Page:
There's no set order in which the questions must be asked, but at any time with a given draft there's probably one question that will be most helpful. Start with whichever question you wish, but be certain to ask each question at least once. If you have to write the questions at the top of the draft and check them off as you ask each one, then do so. Be careful not to try dealing with more than one question at a time. Don't ask, "Have I made who and why clear and strong enough?" "Have I made the 'who' clear and strong enough?" And keep in mind that there may be more than one 'who' to deal with, or more than one 'what,' 'how,' etc. It's also possible that in a given draft or subject certain questions won't really matter. If that's the answer you find when you ask the question, fine, but ask the question before merely assuming it doesn't matter.
And it may sound silly, but try asking the questions out loud. Actually talk to your paper. In one of the many quirks of the human mind, the physical act of asking a question often helps reveal the answer. Something about putting the question outside of ourselves, giving it physical existence outside the mind, creates additional perspective. If you can't bring yourself to ask the questions out loud, at least write them down. The more experience you develop, the more you may be able to get away with doing more in your head again, but whenever you run into problems, go back to the basics of out loud and write it down.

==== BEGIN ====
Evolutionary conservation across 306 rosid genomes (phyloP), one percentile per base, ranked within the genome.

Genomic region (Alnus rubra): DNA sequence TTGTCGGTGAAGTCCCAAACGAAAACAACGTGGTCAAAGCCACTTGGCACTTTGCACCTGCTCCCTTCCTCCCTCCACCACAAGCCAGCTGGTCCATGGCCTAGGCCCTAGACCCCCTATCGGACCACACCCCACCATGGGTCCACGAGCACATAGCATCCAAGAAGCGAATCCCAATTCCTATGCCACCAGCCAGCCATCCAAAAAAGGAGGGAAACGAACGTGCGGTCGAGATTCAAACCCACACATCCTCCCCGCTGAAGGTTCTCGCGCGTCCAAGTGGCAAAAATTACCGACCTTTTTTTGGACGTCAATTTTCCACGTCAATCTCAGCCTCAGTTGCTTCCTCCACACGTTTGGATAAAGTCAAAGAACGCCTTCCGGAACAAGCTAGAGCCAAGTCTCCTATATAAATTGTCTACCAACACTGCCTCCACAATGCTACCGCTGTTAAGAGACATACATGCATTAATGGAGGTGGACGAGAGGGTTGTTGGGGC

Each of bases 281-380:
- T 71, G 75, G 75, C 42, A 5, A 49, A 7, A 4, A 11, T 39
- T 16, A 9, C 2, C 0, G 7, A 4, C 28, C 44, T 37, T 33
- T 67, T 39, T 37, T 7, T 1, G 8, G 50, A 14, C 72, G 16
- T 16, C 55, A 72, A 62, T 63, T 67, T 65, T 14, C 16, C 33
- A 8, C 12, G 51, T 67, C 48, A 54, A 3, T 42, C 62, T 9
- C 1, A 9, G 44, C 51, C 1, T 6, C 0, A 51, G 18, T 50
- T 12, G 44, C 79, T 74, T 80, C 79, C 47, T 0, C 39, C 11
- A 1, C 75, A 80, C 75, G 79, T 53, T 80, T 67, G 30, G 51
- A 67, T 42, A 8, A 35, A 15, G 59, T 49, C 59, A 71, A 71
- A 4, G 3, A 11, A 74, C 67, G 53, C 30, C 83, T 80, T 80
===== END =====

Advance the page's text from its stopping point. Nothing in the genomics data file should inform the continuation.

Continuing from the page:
Don't get in a hurry. Trying to ask all the questions at once may appear faster, but you'll miss a lot, and there are side benefits to asking the questions one at a time that will deepen the writing while actually saving time. Keep in mind that "draft" doesn't have to mean that you actually write everything again. If you write "who" at the top of the page, then make a few notations in the margins, that's a draft. Write "so what" at the top, make a few more notations, and that's another draft. Most students, even many experienced writers, are controlled by the language, but you don't have to be. A draft is what you say it is. A "paper" is what you say it is. Much of writing is a mind game that you play with yourself. Learn to manipulate the language so that it helps you in that game, and don't let your ideas become rigid. That's when language and mind become traps.